He waits for an answer from God.
Habakkuk 2:1 NIV
1 I will stand at my watch and station myself on the ramparts; I will look to see what he will say to me, and what answer I am to give to this complaint.
He wants the promises of God to show up. Promises that God will preserve his people, but he doesn’t see them yet. It looks really bad. So in Habakuk’s despair, God answers him Habakuk-be patient the time will come when the promises are made manifest, but until that time the righteous will live by faith.
Habakkuk 2:4 NIV
4 “See, the enemy is puffed up; his desires are not upright— but the righteous person will live by his faithfulness—
The person who is righteous, will trust in God, and will rely on His promises-even when he can’t see them.
This is a story about honest repentance. We have to be broken over our sin. We have to be in a place where it seems like sin and death are ruling over us, we have to be humble, and bot puffed up. My friends couldn’t see the beauty of the gospel because they were puffed up on their own righteousness. Why would they need righteousness from God when they have their own? But when sin is winning, and we know we cannot get our won way out. When we know that we need the righteousness of Jesus, then we can turn with genuine repentance and by faith trust in the work that Jesus did on the cross.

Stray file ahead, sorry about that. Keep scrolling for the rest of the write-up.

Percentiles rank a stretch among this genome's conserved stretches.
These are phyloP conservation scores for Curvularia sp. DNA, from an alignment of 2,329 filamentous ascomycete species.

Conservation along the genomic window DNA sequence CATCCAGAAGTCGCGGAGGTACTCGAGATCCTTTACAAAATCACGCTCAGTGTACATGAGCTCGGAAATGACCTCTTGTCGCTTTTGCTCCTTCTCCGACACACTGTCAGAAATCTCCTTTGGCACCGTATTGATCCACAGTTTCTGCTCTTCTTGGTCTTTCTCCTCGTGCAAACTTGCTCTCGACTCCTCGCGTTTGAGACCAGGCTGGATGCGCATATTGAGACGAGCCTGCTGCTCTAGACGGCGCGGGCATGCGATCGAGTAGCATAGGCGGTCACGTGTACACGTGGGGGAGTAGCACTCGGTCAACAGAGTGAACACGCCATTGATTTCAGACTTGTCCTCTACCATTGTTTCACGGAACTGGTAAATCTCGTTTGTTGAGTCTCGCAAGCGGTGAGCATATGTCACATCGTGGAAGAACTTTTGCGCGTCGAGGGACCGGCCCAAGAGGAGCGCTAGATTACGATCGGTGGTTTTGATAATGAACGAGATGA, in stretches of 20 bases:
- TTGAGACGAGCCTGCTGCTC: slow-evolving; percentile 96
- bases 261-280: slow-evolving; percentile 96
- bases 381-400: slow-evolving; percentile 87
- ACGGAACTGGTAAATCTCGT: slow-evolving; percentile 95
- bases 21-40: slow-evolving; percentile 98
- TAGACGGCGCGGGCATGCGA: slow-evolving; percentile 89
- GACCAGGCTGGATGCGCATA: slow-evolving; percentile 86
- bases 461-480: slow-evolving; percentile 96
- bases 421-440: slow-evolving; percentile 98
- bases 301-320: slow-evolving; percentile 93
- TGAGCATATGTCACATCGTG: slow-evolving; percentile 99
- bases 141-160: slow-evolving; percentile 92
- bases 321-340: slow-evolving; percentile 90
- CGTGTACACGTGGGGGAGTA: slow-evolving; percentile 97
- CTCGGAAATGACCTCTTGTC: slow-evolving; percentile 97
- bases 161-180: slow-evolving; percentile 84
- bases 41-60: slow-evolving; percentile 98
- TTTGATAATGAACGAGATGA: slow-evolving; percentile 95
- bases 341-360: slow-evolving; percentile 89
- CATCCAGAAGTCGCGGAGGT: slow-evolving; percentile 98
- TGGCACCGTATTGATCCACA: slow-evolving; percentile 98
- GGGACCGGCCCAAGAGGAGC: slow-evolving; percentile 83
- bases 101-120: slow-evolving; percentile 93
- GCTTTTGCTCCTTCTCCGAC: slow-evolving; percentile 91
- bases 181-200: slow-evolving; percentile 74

Then we are declared righteous, by the Gospel of Jesus Christ. We can’t see that we are declared righteous. It will take time for the promise to work itself out, but the promise is there. We will still sin, but we are no longer a sinner, and someday that promise will be made manifest. Even though we cannot “see” it here and now, we praise the Lord for His promise in the here and now. We praise the Lord for the gift of the gospel in the here and now-even when we can’t see it.
Habakuk teaches us that too, at the end of the book Habakuk even in the middle of the judgement being carried out for the sin of the Nation still praised the Lord for His promise.
Habakkuk 3:17–18 NIV
17 Though the fig tree does not bud and there are no grapes on the vines, though the olive crop fails and the fields produce no food, though there are no sheep in the pen and no cattle in the stalls, 18 yet I will rejoice in the Lord, I will be joyful in God my Savior.